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ATS: Autonomous Truck Technology To Yield Safer Highways, Better Jobs, Faster Deliveries

Autonomous trucking, though sometimes described as a potential job-killer, will actually create an abundance of opportunity for truck drivers, shippers, hauling companies, and the American consumer economy.

(St. Petersburg, FL) July 9, 2018—More than 70% of total freight tonnage moved in the U.S. goes by truck. And as the economy grows, so does trucking; the American Trucking Associations (ATA) projects freight volumes to increase almost 37% over the next decade, from 15.18 billion tons in 2017 to 20.73 billion tons in 2028.1 “This level of growth,” says John Kearney, CEO of Advanced Training Systems, “provides great opportunities for trucking companies. It also provides difficulties; the ATA estimates that we would need to hire almost 900,000 new drivers over the next decade, just to keep up with current volume.” 2 Kearney, whose company is a leading designer and manufacturer of virtual simulators for driver training, among other applications, adds, “There is also a dwindling supply of new drivers coming into the industry. Keeping up with the projected growth rate in business will be a real challenge; fortunately, a new technology, autonomous trucking, has the potential to help us meet that challenge.”

Autonomous trucking, in which a computerized vehicle operates without a human driver for all or part of its route, is under development by a number of competing firms, both from the conventional truck manufacturing industry and from the high-tech sector.3 In addition to increasing truck safety—while commercial trucks represent 1% of vehicles on the road, accidents involving them account for 10% of all highway fatalities4—increasing the role of automation in long-haul trucking holds the promise of addressing the driver shortage.

Freightliner, whose parent company, Daimler Trucks, is active in autonomous technology, explains that autonomous vehicle systems can help reduce driving stress, cut the amount of monotonous periods on long trips, and have a positive effect on driver health. By improving the quality of life of truck drivers, the technology may also help reduce the driver shortage by reducing driver turnover and attracting new people who earlier might not have considered a career as a truck driver.5

Some concern has been voiced about the possibility that autonomous trucking might eventually do away with drivers altogether, leading to a massive loss of jobs.6 Most industry observers, however, foresee a decades-long partnership in which autonomous technology will assist and enhance, not replace, the role of the human operator.7

Meanwhile, notes Kearney, a vigorous nationwide effort is underway to fill the real—and growing—need for thousands of new drivers. In Patterson, California, for example, Patterson High School has created a Supply Chain and Logistics Management program to train students for entry-level positions at neighboring distribution centers. The curriculum, which is based on the highest industry-level standards set by the Professional Truck Driver Institute, includes 20 hours of behind-the-wheel training on two Advanced Training Systems truck simulators.8 The ATS lessons are self-paced, and the simulator provides immediate feedback and remediation, allowing the teacher to work with more than one student at a time.9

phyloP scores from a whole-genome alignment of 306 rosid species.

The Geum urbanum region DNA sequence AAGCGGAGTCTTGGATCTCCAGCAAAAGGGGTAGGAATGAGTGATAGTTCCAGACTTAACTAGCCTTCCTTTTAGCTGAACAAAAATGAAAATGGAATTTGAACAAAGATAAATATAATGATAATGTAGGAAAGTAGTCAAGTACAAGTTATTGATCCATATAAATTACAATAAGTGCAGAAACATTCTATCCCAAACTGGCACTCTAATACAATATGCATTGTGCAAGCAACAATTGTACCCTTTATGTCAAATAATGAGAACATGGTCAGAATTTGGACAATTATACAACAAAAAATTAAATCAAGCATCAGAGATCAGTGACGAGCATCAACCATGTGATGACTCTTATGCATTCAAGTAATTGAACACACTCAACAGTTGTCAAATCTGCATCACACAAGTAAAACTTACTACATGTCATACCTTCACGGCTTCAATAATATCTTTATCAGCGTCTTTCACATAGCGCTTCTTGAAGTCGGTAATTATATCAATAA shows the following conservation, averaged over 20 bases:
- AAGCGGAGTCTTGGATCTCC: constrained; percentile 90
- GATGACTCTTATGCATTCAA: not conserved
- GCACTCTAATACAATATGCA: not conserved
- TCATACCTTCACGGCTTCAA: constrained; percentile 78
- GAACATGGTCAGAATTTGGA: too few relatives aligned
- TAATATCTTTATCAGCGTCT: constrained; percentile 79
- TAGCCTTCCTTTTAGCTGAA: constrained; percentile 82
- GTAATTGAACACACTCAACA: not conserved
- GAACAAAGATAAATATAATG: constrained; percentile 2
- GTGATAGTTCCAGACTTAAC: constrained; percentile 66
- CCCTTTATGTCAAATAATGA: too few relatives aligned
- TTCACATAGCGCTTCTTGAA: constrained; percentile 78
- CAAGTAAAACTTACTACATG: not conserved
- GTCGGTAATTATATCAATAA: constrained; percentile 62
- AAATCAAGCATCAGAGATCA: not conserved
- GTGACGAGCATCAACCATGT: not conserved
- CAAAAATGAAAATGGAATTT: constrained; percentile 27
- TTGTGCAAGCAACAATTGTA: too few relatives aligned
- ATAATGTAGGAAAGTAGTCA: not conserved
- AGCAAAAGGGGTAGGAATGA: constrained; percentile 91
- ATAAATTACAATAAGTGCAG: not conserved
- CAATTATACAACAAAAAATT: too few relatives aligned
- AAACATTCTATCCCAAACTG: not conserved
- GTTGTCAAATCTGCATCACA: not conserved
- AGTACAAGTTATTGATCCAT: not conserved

“Like virtually every field today,” says Kearney, “trucking is making itself better through technology. As the producers of the most advanced simulation technology in the industry, we are proud of our role in helping produce the new safe, successful, tech-smart drivers our country’s economy depends upon.”

About Advanced Training Systems LLC:
Advanced Training Systems (ATS) is a high-tech simulator technology and engineering firm that has revolutionized the design and manufacture of advanced training systems to improve training and create safer drivers.  ATS, the holder of multiple patents in high-tech training simulation, has as its mission to provide this cutting edge adaptive training to all involved in the transportation industry at an affordable cost, resulting in safer drivers/operators. For more information, visit

  1. “ATA Forecasts Continued Growth for Trucking, Freight Economy,” American Trucking Associations, July 19, 2017.
  2. Raphelson, Samantha, “Trucking Industry Struggles With Growing Driver Shortage,” NPR, January 9, 2018.
  3. Muoio, Danielle, “Here’s how Tesla, Uber, and Google are trying to revolutionize the trucking industry,” Business Insider, June 20, 2017.
  4. “Large trucks,” Insurance Institute for Highway Safety, 2016.
  5. Brubaker, Paul, “Autonomous trucking will make commercial driving a safer, more enjoyable job,” The Hill, August 30, 2017.
  6. “Cars 2025,” Goldman Sachs, 2015.
  7. Clevenger, Seth, “How Drivers and Autonomous Trucks Could Work Together to Move Freight,” Transport Topics, June 8, 2018.
  8. “California High School Takes on Shortage on Commercial Truck Driver Shortage,” American Journal of Transportation, March 5, 2018.
  9. Dein, Dave, “High School Takes on Commercial Truck Driver Shortage,” Food Logistics, April 25, 2018.

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